SBI net falls 32 % in Q1, but stock up by 7 %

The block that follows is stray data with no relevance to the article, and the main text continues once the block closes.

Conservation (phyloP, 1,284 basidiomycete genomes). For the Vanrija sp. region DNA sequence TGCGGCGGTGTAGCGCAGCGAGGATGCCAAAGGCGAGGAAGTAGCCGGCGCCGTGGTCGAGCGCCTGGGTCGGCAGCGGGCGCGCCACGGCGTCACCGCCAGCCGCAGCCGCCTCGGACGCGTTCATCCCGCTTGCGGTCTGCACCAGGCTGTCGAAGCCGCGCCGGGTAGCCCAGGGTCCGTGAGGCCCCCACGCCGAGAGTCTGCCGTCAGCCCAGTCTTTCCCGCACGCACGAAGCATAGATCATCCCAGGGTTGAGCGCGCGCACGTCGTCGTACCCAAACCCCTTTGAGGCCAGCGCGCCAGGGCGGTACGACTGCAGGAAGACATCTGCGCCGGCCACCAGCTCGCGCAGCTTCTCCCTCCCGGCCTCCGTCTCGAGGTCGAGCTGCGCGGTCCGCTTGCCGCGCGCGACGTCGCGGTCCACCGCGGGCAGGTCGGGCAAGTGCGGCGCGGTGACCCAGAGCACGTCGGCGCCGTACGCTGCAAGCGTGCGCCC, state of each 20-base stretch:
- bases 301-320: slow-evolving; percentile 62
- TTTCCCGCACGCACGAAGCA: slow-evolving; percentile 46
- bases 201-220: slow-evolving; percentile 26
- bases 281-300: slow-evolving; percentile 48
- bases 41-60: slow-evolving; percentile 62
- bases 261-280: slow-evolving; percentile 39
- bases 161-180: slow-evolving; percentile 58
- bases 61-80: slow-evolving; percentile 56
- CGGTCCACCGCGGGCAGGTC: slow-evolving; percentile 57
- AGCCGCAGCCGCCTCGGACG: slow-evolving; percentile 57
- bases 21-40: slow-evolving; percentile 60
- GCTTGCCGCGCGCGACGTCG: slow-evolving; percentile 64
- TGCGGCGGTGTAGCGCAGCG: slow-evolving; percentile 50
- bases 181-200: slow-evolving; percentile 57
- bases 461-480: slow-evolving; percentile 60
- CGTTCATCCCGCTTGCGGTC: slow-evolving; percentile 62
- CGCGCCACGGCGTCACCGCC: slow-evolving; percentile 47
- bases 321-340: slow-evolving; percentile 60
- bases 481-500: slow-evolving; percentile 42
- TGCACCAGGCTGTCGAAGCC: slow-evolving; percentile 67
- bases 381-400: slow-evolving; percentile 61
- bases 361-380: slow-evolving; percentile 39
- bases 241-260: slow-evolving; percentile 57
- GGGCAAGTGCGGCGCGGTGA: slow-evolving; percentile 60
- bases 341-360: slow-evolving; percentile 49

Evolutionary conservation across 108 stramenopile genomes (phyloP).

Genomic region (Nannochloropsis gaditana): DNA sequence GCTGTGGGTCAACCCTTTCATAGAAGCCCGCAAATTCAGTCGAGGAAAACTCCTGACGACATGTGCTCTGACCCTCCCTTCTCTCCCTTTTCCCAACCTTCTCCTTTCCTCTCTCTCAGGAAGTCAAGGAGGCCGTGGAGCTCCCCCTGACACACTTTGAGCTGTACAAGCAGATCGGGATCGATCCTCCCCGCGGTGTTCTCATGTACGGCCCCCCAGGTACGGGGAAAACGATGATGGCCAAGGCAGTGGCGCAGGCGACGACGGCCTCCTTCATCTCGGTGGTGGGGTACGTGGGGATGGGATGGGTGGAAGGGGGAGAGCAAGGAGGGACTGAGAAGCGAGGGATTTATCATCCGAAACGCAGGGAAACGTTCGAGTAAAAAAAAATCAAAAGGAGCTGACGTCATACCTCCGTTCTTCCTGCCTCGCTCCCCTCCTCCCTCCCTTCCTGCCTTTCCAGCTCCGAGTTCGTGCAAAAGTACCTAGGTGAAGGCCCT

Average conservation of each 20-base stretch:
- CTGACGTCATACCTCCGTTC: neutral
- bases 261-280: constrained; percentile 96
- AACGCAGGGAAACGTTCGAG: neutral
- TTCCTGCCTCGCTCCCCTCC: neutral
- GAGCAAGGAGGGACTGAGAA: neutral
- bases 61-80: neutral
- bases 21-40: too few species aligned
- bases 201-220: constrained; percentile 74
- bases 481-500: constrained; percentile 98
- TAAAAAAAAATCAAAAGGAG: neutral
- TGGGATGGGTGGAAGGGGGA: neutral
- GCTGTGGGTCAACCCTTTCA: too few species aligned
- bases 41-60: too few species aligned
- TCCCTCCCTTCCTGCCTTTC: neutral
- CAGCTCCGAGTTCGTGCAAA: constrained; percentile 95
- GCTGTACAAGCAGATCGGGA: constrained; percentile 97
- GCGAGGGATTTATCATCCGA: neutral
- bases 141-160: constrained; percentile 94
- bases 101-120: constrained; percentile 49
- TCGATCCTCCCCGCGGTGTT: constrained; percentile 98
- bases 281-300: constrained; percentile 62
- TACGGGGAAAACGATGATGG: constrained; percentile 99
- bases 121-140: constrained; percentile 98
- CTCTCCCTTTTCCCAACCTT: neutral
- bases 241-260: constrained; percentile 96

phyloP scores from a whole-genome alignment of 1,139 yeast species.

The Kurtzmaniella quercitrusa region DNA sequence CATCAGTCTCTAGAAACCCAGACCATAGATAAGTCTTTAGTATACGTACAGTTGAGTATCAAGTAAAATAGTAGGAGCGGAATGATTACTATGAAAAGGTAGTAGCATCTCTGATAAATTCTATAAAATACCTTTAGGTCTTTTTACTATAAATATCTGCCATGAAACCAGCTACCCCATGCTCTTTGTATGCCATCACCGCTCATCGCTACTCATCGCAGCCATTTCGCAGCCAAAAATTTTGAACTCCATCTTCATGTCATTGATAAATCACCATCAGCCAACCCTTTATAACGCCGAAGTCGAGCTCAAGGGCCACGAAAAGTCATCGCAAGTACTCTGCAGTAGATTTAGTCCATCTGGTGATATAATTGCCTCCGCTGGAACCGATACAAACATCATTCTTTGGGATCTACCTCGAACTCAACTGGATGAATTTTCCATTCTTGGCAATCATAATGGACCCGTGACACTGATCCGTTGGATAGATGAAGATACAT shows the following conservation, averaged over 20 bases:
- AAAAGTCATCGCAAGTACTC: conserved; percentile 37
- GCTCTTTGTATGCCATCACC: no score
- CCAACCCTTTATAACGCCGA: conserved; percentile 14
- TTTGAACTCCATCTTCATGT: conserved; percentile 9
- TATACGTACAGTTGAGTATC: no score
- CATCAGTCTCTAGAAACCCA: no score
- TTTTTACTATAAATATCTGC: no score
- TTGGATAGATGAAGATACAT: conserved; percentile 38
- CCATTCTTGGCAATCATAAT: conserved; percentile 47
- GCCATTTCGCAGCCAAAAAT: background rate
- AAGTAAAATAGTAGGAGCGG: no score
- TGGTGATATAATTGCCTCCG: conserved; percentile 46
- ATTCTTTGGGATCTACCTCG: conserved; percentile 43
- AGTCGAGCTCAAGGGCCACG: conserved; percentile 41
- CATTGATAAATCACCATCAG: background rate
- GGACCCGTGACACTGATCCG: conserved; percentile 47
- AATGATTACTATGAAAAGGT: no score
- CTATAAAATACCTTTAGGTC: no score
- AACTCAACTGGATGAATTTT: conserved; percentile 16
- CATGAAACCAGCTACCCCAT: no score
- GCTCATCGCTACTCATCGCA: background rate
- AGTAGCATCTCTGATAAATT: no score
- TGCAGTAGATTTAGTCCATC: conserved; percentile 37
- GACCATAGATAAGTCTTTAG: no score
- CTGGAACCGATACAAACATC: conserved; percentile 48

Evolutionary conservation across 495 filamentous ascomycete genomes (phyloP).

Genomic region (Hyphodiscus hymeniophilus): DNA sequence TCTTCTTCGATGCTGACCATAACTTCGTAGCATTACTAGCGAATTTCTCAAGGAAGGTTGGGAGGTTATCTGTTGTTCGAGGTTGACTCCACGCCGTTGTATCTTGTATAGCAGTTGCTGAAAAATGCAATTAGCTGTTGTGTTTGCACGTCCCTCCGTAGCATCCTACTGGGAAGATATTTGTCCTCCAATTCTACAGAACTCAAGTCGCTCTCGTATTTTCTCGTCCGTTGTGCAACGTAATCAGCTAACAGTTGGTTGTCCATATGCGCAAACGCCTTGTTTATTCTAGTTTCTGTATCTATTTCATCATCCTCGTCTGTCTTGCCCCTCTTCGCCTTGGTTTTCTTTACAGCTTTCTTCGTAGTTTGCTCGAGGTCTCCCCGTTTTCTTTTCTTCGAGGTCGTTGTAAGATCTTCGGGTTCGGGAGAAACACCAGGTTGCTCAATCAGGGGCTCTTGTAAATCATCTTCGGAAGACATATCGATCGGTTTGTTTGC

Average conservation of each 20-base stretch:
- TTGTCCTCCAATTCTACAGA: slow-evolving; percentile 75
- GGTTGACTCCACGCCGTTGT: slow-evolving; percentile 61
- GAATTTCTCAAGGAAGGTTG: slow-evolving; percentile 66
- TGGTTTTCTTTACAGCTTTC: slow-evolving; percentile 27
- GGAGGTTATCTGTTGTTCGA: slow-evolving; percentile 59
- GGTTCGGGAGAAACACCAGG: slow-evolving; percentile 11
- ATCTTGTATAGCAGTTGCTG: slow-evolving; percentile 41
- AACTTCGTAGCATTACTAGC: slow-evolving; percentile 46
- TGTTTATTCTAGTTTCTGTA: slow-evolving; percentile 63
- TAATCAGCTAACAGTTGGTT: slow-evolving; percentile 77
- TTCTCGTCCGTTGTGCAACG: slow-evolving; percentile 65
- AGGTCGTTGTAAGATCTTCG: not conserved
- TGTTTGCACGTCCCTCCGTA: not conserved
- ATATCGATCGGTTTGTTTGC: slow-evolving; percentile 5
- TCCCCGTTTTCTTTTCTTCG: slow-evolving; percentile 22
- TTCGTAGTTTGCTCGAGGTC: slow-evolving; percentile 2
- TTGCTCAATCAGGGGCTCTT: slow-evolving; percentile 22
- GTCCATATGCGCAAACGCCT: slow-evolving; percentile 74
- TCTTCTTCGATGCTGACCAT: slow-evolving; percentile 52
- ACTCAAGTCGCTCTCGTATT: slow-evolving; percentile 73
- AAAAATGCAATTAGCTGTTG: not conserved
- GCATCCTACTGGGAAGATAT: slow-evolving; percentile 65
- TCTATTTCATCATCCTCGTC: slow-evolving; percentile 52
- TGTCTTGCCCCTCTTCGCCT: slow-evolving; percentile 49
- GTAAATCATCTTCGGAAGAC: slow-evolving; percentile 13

State Bank of India topped market expectations for the first quarter despite a 32 per cent plunge in net profit, sending its shares more than 7 per cent higher as investors cheered its improved operating performance. Net profit at the nation’s biggest bank fell to Rs 2,521crore from Rs 3,692 crore a year earlier. The average of estimates in a Bloomberg poll of analysts was Rs 2,503 crore. Bad loans from corporate houses nearly doubled, dragging down the profit even as treasury and retail operations posted a stellar performance. Pretax profit from retail rose 46 per cent from a year earlier to Rs 4,828.48 crore, while that in treasury more than doubled to Rs 4,087 crore.The analyst community was positively surprised by SBI’s earnings and many said that the bank was out of the woods. “While one cannot generalise that the overall PSU banks will start seeing revival, it is fair to assume with the current set of results that SBI’s management has been able to sail through tough times and asset quality could see improvement from here on,” said Siddharth Purohit of Angel Broking.On Friday, shares of the bank closed 7.2 per cent higher at Rs 243.20 on the Bombay Stock Exchange, helping lift the BSE Bankex 2 per cent. The benchmark Sensex ended 1.1 per cent up. Management commentary also suggested that the worst days were now behind the state-run bank. “The kind of spike (in NPA) that you saw last quarter, I don’t think you are going to see that again,” SBI chairman Arundhati Bhattacharya said. “The improvement will happen gradually. Our slippages are still a little elevated over a period of time. This will normalise and I would not put itbeyond the next two-three quarters.” State-run banks are still reeling under tremendous stress of bad loans as many of the large projects that they funded during the boom period are becoming white elephants.While some of the projects are stuck due to bureaucratic hassles, like permissions, other have seen developers siphoning off funds or inflated project costs that have made them nonviable. “The maximum amount of stress remains in the sectors of iron & steel, power; whatever stress was there, those continue,” Bhattacharya said. “Whatever we had given out in terms of watch list, all those accounts still display stress.”

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